Wednesday, October 16, 2013

Beachcombing and the rule of three

On my way to Brussels to chair the European Speechwriters Network conference, I stopped in England and had the chance to visit speaker coach Peter Botting at his home near the beach in Sussex. Peter was coaching me for my role as the chair of the conference, but first, we had to hit the beach. With bases in London as well as on the coast, Peter says he and his clients have the best of both worlds, saying "A lunchtime walk along the Bexhill seafront has cleared the head of many a client – and me." Suddenly, the lack of a beach seemed to be a strategic disadvantage in my own speaker coaching business in Washington, DC. 

I had my own head-clearing moment on the Bexhill beach when Peter picked out three rocks for me as souvenirs from the thousands that form the collar of the coast. I'd been admiring the tapestry of rock colors covering the beach, feeling overwhelmed at the idea of describing it, so vast a collection lies there. Just as the water stretches as far as the eye can see, so do the rocks on this beach. But suddenly, I had just three rocks in my hand, and they came into focus immediately: A squared-off white stone, with many shades of white, that reminds me of the granite in my home state of Connecticut. A mottled brown stone, smooth and kidney-shaped and soothing in the palm of my hand, with a few chunks of cream and a thick vein of blue that, when wet with the salt water, looks so much more like midnight. And a black stone, smaller and yet smoother, with hints of a yellow-cream vein underneath. 

Three rocks, and the rhetorical "rule of three" popped into my head. This isn't surprising when you have two speaker coaches in close proximity--at some point, we'd already discussed how we talk about the rule of three with our training clients and whether we consider it useful. We agreed it's an especially smart tool for remembering what you want to say, and I find it effective when working with clients who are subject-matter experts or scientists with details compiled over a lifetime of research. Many scientists and experts default to telling all they know in chronological order, starting at the beginning of time and proceeding forward, just to be sure the listener is fully educated in the subject at hand. It's the verbal equivalent of a beach covered in thousands of rocks as far as the eye can see, assembled because they're not sure the listener will understand the subject without all the background details, or because they dread someone saying, "But you didn't mention...."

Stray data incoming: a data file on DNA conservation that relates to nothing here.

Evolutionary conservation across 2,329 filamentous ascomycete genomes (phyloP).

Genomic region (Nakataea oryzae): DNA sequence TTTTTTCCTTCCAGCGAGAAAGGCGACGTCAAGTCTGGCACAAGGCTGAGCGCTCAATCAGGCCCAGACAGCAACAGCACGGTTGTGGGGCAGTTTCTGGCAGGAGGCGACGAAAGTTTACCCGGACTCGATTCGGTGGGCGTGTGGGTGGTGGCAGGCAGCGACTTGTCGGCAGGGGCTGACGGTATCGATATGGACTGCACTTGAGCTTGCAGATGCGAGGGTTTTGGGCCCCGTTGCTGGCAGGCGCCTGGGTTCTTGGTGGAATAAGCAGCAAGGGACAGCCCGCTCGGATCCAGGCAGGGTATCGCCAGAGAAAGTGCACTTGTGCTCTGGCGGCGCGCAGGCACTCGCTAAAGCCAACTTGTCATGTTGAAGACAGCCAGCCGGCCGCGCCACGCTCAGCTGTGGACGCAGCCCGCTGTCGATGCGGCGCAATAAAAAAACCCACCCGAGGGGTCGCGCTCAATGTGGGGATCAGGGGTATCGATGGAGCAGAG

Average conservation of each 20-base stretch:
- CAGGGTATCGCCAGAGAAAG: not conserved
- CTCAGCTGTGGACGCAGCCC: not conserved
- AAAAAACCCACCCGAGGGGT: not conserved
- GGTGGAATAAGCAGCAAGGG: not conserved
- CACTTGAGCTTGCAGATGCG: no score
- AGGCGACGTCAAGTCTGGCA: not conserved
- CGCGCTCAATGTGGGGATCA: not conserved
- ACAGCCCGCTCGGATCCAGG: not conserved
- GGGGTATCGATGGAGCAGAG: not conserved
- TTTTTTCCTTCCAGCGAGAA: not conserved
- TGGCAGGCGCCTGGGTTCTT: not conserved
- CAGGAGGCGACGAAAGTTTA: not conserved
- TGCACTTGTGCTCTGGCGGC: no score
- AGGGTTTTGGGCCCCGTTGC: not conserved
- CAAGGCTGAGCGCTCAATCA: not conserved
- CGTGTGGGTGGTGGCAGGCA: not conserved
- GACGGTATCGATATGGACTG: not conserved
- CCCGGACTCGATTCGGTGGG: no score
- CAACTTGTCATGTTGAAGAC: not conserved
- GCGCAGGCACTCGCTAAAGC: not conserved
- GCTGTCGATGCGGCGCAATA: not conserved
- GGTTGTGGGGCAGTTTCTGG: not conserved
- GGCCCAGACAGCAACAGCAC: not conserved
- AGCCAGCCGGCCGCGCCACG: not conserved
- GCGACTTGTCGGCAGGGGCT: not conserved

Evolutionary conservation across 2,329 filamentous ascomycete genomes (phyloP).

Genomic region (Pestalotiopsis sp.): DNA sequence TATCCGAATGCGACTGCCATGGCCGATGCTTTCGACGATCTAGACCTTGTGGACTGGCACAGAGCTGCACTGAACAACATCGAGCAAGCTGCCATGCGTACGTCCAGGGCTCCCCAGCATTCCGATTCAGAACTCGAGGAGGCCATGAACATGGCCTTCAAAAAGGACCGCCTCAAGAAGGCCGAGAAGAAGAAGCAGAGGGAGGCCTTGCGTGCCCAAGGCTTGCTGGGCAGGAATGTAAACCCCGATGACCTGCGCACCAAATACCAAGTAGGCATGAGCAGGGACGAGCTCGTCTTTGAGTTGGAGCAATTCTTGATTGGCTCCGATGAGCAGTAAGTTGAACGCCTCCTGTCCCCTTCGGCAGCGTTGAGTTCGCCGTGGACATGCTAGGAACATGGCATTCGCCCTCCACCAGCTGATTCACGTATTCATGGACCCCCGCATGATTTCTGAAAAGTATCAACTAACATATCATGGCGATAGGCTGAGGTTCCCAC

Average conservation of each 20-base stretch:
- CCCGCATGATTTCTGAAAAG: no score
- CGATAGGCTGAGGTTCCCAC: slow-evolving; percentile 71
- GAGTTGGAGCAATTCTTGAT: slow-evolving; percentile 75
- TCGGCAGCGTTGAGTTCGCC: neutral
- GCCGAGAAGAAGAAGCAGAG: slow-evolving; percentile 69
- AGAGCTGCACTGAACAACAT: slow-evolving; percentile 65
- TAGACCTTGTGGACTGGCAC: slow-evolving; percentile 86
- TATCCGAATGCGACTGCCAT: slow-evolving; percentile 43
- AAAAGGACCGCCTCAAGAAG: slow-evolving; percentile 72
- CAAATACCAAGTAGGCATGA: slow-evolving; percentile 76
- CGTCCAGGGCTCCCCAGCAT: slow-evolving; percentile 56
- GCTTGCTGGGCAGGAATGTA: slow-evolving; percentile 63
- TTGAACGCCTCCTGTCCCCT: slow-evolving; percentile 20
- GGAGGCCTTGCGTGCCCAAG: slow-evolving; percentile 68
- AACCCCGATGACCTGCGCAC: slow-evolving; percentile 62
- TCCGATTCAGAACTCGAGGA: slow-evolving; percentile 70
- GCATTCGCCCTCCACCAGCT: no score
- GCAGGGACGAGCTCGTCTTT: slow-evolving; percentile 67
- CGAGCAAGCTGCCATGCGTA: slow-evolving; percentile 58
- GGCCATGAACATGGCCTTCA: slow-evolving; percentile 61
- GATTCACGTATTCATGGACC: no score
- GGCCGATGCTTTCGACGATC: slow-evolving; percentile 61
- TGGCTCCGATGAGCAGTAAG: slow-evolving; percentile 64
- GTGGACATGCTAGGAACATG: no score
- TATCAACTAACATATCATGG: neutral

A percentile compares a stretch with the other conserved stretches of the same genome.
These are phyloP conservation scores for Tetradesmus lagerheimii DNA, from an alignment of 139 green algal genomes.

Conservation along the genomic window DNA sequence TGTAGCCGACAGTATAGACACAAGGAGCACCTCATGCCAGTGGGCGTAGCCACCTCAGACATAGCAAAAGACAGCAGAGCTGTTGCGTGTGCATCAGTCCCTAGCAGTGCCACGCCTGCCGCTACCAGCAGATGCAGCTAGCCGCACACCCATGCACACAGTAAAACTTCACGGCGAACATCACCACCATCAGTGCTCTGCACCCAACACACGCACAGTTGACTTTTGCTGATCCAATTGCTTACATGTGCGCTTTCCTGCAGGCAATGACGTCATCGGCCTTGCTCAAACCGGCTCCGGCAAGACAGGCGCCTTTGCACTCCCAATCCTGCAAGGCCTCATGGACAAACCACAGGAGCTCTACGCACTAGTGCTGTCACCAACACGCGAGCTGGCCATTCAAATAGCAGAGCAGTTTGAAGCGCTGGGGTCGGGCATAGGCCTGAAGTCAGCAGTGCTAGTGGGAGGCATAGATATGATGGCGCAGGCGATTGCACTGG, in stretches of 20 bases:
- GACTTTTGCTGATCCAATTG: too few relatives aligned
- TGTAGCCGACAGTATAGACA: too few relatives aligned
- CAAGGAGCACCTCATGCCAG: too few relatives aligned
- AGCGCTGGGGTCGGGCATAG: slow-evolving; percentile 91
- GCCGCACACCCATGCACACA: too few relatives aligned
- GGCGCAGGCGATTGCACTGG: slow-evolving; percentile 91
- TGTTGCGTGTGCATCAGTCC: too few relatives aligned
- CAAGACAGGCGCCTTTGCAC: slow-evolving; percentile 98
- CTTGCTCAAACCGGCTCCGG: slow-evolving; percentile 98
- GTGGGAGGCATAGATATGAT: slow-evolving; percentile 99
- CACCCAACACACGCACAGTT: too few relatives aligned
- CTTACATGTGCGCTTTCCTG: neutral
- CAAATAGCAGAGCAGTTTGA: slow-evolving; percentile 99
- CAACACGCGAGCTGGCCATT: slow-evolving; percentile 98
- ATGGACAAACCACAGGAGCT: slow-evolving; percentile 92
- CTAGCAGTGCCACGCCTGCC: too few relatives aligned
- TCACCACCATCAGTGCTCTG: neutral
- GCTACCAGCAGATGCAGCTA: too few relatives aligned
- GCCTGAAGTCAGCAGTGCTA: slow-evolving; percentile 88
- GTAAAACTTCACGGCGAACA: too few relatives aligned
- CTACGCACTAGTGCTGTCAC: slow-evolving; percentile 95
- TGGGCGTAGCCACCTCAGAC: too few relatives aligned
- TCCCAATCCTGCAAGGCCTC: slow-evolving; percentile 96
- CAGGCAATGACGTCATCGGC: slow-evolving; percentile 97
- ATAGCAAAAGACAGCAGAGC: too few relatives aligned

Pulling just three things out of that swath of verbal stones--three arguments to make your case to the VC, three factors the CEO should use in making a decision, three events that led to your new invention, three findings that convinced you a new discovery was around the corner--helps you organize your thoughts. But more important is the way the rule of three helps your audience see and hear your points faster and remember them longer. In conversation or a media interview, sharing three options in your answer lets your listener or the reporter take a turn, saying, "That second piece of data you mentioned about college students--talk more about that," giving you a guide to what your audience cares about. You can create a rhythm around your three points if you wish, a rhetorical pattern that can help you make people listen and applaud. And best of all, instead of carrying an entire beach's worth of ideas in your head, you can more readily remember the three rocks you've plucked from the shore for us to examine together.

When I travel these days, I look for experiences, not souvenirs. But these were souvenirs that live up to the original meaning of the French word, which means "to remember." The three rocks from Bexhill-on-Sea are sitting on my desk as I write this, making it easy for me to remember that walk on the beach. This afternoon, I'm going to put them in my pocket and take them to a coaching session with a client who's preparing a TED-style talk, where they'll serve as a visual and tactile way to explain the rule of three memorably. Thanks, Peter, for sharing the beach and these rocky reminders of the rule of three with me!

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